And then there's the look on Lena Headey's face(**) throughout Cersei's literal walk of "Shame!" naked through the streets of King's Landing. For years, she's been presented as so diabolical, and so smug in a power that seemed absolute, that an opportunity to see her so humbled — even at the hand of religious extremists like the Sparrow and his people — should have felt welcome. But that walk is so long, and the people's response to her so vile, that it quickly becomes clear that almost no one — short of Ramsay, Craster, or some of the show's most utterly monstrous characters — deserves to endure it. Cersei has brought so much upon herself with her actions over the years, but has even she been bad enough to merit... this?
(**) Headey was far enough along in her pregnancy when this episode was shot that there was a lot of digital manipulation — as with scenes where Dany interacts with Drogon, some of it was more effective than others — to place her head on another woman's naked body. If there's an Emmy category for Outstanding Acting From the Neck Up, though, she's a lock, and her facial expressions throughout that sequence were so powerful that she could well win the real trophy.
And for all that "Mother's Mercy" tried to warn us against the joys of revenge, there's a lot of ambiguity about how many acts of vengeance actually went through. Jaqen seems to poison himself, but is then revealed to be another Faceless Man (or Woman). It's probable that Brienne plunged Oathkeeper right into Stannis' heart, but the choice to cut away from her beginning her stroke to Ramsay finishing his leaves some wiggle room.
And no matter what the "GoT" producers and Kit Harington have to say about Jon Snow's death, I will believe the show is done with him when we get through season 6 — or even the season 6 premiere — without larger forces raising him up out of the bloody snow. Not only has Melisandre — who worships a deity capable of imbuing its priests with the power of resurrection, even if she has yet to receive such a gift — just arrived at Castle Black, but it would be awful storytelling on the part of Martin and/or the showrunners. Jon's not one of the show's more exciting main characters, but he's one of its single most important, given his prominence in the White Walker storyline, which we keep being told (and shown) is what the endgame will be all about. The series could kill off Ned Stark, and even Robb and Catelyn, and still leave us with plenty of access points to the war between the Starks and Lannisters; the only character who could have conceivably replaced Jon as our primary eyes and ears in this corner of the world is Sam(***), and he just hightailed it out of Castle Black with his special lady and her son in tow.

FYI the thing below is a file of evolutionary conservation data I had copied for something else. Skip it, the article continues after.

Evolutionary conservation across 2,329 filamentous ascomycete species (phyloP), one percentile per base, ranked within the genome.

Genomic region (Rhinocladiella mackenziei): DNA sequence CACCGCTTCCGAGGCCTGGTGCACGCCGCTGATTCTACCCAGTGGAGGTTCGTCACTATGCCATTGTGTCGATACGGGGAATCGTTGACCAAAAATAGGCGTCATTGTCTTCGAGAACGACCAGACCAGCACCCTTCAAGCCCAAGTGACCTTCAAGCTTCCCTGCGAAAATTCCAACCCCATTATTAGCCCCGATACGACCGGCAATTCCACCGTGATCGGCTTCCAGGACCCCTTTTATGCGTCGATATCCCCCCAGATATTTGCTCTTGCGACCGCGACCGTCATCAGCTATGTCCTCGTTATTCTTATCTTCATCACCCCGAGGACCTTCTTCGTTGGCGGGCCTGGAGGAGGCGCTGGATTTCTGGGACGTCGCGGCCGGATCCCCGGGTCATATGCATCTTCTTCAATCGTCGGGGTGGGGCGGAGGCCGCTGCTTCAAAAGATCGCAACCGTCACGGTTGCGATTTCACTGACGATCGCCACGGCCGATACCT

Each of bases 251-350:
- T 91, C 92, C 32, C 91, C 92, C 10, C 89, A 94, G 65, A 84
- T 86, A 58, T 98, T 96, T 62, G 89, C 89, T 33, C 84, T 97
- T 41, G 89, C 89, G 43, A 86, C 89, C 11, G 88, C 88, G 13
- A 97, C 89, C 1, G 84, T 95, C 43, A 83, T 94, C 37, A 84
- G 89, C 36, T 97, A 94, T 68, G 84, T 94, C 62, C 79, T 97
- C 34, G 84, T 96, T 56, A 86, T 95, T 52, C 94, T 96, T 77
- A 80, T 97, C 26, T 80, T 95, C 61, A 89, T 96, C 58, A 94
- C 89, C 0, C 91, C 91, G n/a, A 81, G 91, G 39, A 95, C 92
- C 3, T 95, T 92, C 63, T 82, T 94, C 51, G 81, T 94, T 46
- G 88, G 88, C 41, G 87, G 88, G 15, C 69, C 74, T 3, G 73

(***) We like Davos, who's also at Castle Black at the moment, but he has no real connection to the White Walker story, and Tormund has only functioned as a foil to Jon and other wildlings so far, rather than a character who can carry a section of the show on his own.
Maybe everyone's telling the truth and Jon is dead, and maybe the show can even recover from that if so, but because (as I discussed last week) he and Dany seem to exist outside the "anyone can die" ethos, I spent most of the episode's closing moments thinking of different ways Jon could be reborn than I did freaking out about the murder of yet another member of Ned's family.
After all, only a few scenes earlier, a bloody and shaken Cersei was scooped up by Ser Gregor Clegane, who was at least mostly dead by the end of his trial by combat with Oberyn Martell. Dead is dead on "Game of Thrones," except when it isn't, and Cersei seems eager to use the Zombie Mountain to get payback from the priests and nuns who brought her so damn low.
Though if she had a chance to actually watch an episode of this show, she might reconsider and simply ask for a hot bath and some time with her only surviving child.
Some other thoughts:
* Though the finale didn't free us from the monotonous sadism of Ramsay, it did finally free Theon from his master's unswerving service, as he rescues Sansa while Brienne is out in the woods dealing with Stannis. Their leap off the walls of Winterfell so evoked one of the most famous jumps in movie history that I may have to start referring to these unlikely traveling companions (assuming, as I do, that the snow cushions their fall enough for them to survive) as Butch Greyjoy and the Sansa Kid.
* This was perhaps the most consistent season in terms of the opening credits map, in that every episode from 4 on featured the same six locations. In case you missed it, here's producer Greg Spence on the thought process they use to decide which locations to show and when. Since Tyrion and friends will still be in Meereen for a while (even if Dany isn't), maybe they'll actually go forward with the idea to have the Harpy statue topple over.
* How long does maester training take, exactly? I know the White Walkers have been moving slowly so far, but unless Sam is going in for the accelerated two-week semester, I don't know how much he's going to learn and still make it back in time to be of use.
* Ellaria's gambit with the poison retroactively explains why the show bothered with all the business of Tyene poisoning Bronn and then giving him the antidote a few episodes ago. On the whole, the Dorne section of the season didn't work at all, but at least that one bit turned out to be set-up for something, rather than total filler.
Ordinarily, I would put the spoiler warning here, but the show is now caught up to everything George R.R. Martin has published so far. Book 6 could well be out by the time season 6 debuts, but in the meantime, let's remember that we are here to talk about "Game of Thrones" as a television show, not do constant comparing and contrasting of the show and the books. There are plenty of other places online to do that, okay?
With that in mind, what did everybody else think?
Alan Sepinwall may be reached at firstname.lastname@example.org